The time has come, but who will be the inaugural winner of the Contrarian Prize?

In a world where those who never dare to question the status quo seem to prosper most, the Contrarian Prize recognises this nation's heroes of conscience

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There is a “trust deficit” in our country. As if financial mismanagement, the parliamentary expenses scandal, the Jimmy Savile affair, the hacking of phones on an industrial scale and lack of confidence in the police following the Hillsborough cover-up were not enough, we have now witnessed the scandalous neglect of NHS patients in Mid-Staffordshire. To add insult to injury, the fact that we cannot even have confidence over what is contained in our frozen lasagne really takes the “beef”. The British public are fed-up. 

It is those that never dare to question the status quo who seem to prosper. Where are our whistleblowers, our leaders of principle, our campaigners for freedom of information and human rights? Where do we find our heroes of conscience who demonstrate independence, courage and sacrifice? These people go against the grain and put their head above the parapet. They cannot be silenced or bought-off. They refuse to have an integrity by-pass. It is such individuals that the Contrarian Prize seeks to recognise

The Prize, which was launched in September 2012, invited nominations from the public. The response has been very positive. Having received scores of submissions, the judging panel has shortlisted five candidates: Giles Fraser, Heather Brooke, Peter Tatchell, Michael Woodford and Nigel Farage. None went to Oxbridge, none is a member of the Westminster parliament, and two were born outside the UK.

Giles Fraser

This former Canon Chancellor of St Paul’s Cathedral resigned in protest over the potential forcible removal of the “Occupy London” protestors outside St Paul’s Cathedral in 2011.  He stated that he could not face the prospect of, "Dale Farm on the steps of St Paul's".  As a result of his stance he felt he had no choice but to resign and is now a parish priest at St Mary's, Newington in Elephant and Castle.  Had he not made a sacrifice on principle he might be well be on the path to becoming a bishop.

Heather Brooke

This freedom of information campaigner, academic and journalist spent five years fighting for MPs to come clean about their expenses under the Freedom of Information Act.  She took her case to the information tribunal to appeal for disclosure in the face of opposition from the Commons authorities.  She was then forced to go to the High Court to defend her case and won.  The judge stated that the Commons expenses system had, “a shortfall both in terms of transparency and accountability”.  Was it not for her persistence, the British public might still be in the dark about expenses abuse that had become endemic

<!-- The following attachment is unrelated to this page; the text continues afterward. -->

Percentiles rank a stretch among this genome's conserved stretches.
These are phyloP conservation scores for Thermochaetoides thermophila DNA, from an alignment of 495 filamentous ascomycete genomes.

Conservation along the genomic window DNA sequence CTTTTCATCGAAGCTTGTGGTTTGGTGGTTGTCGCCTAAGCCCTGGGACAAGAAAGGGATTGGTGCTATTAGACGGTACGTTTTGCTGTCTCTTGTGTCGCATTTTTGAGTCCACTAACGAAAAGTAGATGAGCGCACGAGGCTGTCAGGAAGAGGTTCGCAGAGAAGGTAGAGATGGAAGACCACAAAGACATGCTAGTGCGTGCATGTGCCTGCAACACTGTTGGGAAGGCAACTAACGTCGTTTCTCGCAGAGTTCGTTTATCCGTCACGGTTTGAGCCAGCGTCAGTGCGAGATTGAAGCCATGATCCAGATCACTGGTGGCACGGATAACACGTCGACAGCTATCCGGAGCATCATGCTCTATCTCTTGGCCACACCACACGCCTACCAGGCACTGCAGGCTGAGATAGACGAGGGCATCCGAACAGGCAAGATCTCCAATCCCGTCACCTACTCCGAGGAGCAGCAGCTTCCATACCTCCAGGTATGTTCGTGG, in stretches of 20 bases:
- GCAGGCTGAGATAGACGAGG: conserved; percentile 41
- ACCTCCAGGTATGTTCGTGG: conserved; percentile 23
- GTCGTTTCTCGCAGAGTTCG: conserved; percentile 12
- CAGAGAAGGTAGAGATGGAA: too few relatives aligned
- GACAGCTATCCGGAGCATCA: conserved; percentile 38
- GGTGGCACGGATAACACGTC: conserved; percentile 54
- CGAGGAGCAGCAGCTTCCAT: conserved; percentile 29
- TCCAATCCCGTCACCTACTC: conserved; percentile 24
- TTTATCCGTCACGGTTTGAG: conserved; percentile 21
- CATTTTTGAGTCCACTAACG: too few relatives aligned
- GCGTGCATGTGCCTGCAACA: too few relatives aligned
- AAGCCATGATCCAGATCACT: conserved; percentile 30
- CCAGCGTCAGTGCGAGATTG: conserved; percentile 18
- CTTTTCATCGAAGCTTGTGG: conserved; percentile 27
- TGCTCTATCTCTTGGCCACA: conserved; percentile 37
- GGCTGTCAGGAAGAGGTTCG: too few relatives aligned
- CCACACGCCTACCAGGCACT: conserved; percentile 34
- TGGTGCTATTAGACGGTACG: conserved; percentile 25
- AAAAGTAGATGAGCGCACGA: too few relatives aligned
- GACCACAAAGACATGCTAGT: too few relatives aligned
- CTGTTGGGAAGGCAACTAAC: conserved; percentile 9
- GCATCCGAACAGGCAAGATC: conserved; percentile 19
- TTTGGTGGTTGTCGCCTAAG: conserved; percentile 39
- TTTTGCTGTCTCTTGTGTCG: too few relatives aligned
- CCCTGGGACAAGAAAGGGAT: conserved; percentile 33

Peter Tatchell

Tatchell is a human-rights campaigner who has spearheaded the fight for equal rights, particularly for gay people, for decades. He showed physical courage when he sought to perform a citizen’s arrest on President Mugabe in 1999 and then again in 2001 for alleged human rights abuses against gay people and was beaten by his bodyguards.  He still suffers from head-injuries as a result.  He opposed the Iraq war and resigned from the Labour Party in 2000, having previously stood as a parliamentary candidate, over its treatment of Ken Livingstone. 

Michael Woodford

This CEO turned whistleblower exposed a $1.7 billion fraud at the heart of Olympus, the world-renowned electronics giant. He acted from the top of an organisation for which he had worked for 30 years, despite intimidation and coercion from the very people that promoted him.  He was fired, gave up a seven-figure salary. and spent almost £1 million of his own money defending himself.  He put his own life and that of his family in danger because he spoke out.  Woodford has said that he was driven by principle and the desire to expose what happened in an effort to “make us all safer”. 

Nigel Farage

As Leader of the UK Independence Party (UKIP) he has been at the forefront of making the debate of Britain’s relationship with Europe, a mainstream political issue. Having left the Conservative Party in 1992 to found UKIP, he has tirelessly explained how much it would benefit the British people if the UK left the European Union and governed itself fully.  Indefatigable and  never afraid to advocate his own ideas, he has been central to the increasing popularity of his party which is now polling more than the Liberal Democrats. 

Whether one agrees with the views of these individuals or not, there is no doubt that they have taken a stand for what they believe. The winner of the Contrarian Prize 2013 will be announced at the inaugural prize-giving ceremony in London on Monday 18 March.

The writer is a Chartered Accountant and former Conservative parliamentary candidate.

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